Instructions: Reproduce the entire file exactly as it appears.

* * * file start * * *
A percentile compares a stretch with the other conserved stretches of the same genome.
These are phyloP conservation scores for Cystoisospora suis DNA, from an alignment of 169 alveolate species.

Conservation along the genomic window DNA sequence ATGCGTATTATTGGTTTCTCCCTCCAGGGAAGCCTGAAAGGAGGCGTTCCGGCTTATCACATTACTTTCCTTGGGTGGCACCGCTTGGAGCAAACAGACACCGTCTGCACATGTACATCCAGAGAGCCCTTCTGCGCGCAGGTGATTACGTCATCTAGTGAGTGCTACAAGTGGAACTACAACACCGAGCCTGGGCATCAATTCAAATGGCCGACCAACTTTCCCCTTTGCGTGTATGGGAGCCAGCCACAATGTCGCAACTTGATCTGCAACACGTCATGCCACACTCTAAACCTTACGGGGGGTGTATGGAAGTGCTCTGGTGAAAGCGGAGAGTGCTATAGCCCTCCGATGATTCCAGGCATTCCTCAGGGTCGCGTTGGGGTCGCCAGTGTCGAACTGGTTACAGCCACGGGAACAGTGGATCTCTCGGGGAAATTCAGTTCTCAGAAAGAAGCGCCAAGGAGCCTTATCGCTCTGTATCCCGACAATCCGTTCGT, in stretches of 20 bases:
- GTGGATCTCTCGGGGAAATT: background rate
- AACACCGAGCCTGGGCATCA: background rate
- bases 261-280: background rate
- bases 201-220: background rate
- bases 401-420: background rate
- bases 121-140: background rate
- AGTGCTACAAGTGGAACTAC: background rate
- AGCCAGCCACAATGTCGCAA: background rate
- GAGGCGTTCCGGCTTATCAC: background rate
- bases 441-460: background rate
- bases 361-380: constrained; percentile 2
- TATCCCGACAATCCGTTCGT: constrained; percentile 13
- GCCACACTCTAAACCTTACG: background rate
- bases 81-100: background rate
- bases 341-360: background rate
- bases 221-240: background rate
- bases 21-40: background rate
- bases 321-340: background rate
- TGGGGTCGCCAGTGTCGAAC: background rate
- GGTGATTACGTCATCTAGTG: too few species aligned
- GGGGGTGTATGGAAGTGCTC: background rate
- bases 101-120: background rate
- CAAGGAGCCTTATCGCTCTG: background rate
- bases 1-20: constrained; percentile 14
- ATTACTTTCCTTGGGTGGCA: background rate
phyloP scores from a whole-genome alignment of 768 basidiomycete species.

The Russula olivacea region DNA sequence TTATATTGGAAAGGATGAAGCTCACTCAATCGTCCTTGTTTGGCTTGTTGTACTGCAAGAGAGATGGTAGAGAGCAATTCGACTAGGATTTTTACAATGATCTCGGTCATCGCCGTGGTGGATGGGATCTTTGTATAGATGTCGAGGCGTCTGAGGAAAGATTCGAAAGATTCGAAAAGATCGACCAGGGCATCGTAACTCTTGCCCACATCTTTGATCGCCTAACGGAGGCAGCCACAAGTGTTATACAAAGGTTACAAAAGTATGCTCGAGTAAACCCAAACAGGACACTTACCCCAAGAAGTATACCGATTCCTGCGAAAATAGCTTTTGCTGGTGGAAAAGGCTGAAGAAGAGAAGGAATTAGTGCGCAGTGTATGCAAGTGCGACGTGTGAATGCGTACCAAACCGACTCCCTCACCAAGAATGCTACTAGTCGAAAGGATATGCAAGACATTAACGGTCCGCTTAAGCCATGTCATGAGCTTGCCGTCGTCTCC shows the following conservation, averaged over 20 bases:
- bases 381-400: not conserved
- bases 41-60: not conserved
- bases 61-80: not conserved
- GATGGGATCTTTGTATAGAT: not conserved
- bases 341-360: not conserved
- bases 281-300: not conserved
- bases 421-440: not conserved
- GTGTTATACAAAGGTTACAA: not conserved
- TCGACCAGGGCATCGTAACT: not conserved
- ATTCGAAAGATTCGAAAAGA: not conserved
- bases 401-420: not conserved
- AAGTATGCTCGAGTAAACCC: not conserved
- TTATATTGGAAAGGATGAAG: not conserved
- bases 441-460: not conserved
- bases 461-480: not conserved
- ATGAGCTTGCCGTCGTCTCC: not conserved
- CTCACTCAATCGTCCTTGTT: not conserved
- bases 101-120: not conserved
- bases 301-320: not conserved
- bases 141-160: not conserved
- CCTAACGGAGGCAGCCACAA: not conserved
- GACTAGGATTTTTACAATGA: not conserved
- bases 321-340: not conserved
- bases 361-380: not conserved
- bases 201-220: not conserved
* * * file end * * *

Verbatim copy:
A percentile compares a stretch with the other conserved stretches of the same genome.
These are phyloP conservation scores for Cystoisospora suis DNA, from an alignment of 169 alveolate species.

Conservation along the genomic window DNA sequence ATGCGTATTATTGGTTTCTCCCTCCAGGGAAGCCTGAAAGGAGGCGTTCCGGCTTATCACATTACTTTCCTTGGGTGGCACCGCTTGGAGCAAACAGACACCGTCTGCACATGTACATCCAGAGAGCCCTTCTGCGCGCAGGTGATTACGTCATCTAGTGAGTGCTACAAGTGGAACTACAACACCGAGCCTGGGCATCAATTCAAATGGCCGACCAACTTTCCCCTTTGCGTGTATGGGAGCCAGCCACAATGTCGCAACTTGATCTGCAACACGTCATGCCACACTCTAAACCTTACGGGGGGTGTATGGAAGTGCTCTGGTGAAAGCGGAGAGTGCTATAGCCCTCCGATGATTCCAGGCATTCCTCAGGGTCGCGTTGGGGTCGCCAGTGTCGAACTGGTTACAGCCACGGGAACAGTGGATCTCTCGGGGAAATTCAGTTCTCAGAAAGAAGCGCCAAGGAGCCTTATCGCTCTGTATCCCGACAATCCGTTCGT, in stretches of 20 bases:
- GTGGATCTCTCGGGGAAATT: background rate
- AACACCGAGCCTGGGCATCA: background rate
- bases 261-280: background rate
- bases 201-220: background rate
- bases 401-420: background rate
- bases 121-140: background rate
- AGTGCTACAAGTGGAACTAC: background rate
- AGCCAGCCACAATGTCGCAA: background rate
- GAGGCGTTCCGGCTTATCAC: background rate
- bases 441-460: background rate
- bases 361-380: constrained; percentile 2
- TATCCCGACAATCCGTTCGT: constrained; percentile 13
- GCCACACTCTAAACCTTACG: background rate
- bases 81-100: background rate
- bases 341-360: background rate
- bases 221-240: background rate
- bases 21-40: background rate
- bases 321-340: background rate
- TGGGGTCGCCAGTGTCGAAC: background rate
- GGTGATTACGTCATCTAGTG: too few species aligned
- GGGGGTGTATGGAAGTGCTC: background rate
- bases 101-120: background rate
- CAAGGAGCCTTATCGCTCTG: background rate
- bases 1-20: constrained; percentile 14
- ATTACTTTCCTTGGGTGGCA: background rate
phyloP scores from a whole-genome alignment of 768 basidiomycete species.

The Russula olivacea region DNA sequence TTATATTGGAAAGGATGAAGCTCACTCAATCGTCCTTGTTTGGCTTGTTGTACTGCAAGAGAGATGGTAGAGAGCAATTCGACTAGGATTTTTACAATGATCTCGGTCATCGCCGTGGTGGATGGGATCTTTGTATAGATGTCGAGGCGTCTGAGGAAAGATTCGAAAGATTCGAAAAGATCGACCAGGGCATCGTAACTCTTGCCCACATCTTTGATCGCCTAACGGAGGCAGCCACAAGTGTTATACAAAGGTTACAAAAGTATGCTCGAGTAAACCCAAACAGGACACTTACCCCAAGAAGTATACCGATTCCTGCGAAAATAGCTTTTGCTGGTGGAAAAGGCTGAAGAAGAGAAGGAATTAGTGCGCAGTGTATGCAAGTGCGACGTGTGAATGCGTACCAAACCGACTCCCTCACCAAGAATGCTACTAGTCGAAAGGATATGCAAGACATTAACGGTCCGCTTAAGCCATGTCATGAGCTTGCCGTCGTCTCC shows the following conservation, averaged over 20 bases:
- bases 381-400: not conserved
- bases 41-60: not conserved
- bases 61-80: not conserved
- GATGGGATCTTTGTATAGAT: not conserved
- bases 341-360: not conserved
- bases 281-300: not conserved
- bases 421-440: not conserved
- GTGTTATACAAAGGTTACAA: not conserved
- TCGACCAGGGCATCGTAACT: not conserved
- ATTCGAAAGATTCGAAAAGA: not conserved
- bases 401-420: not conserved
- AAGTATGCTCGAGTAAACCC: not conserved
- TTATATTGGAAAGGATGAAG: not conserved
- bases 441-460: not conserved
- bases 461-480: not conserved
- ATGAGCTTGCCGTCGTCTCC: not conserved
- CTCACTCAATCGTCCTTGTT: not conserved
- bases 101-120: not conserved
- bases 301-320: not conserved
- bases 141-160: not conserved
- CCTAACGGAGGCAGCCACAA: not conserved
- GACTAGGATTTTTACAATGA: not conserved
- bases 321-340: not conserved
- bases 361-380: not conserved
- bases 201-220: not conserved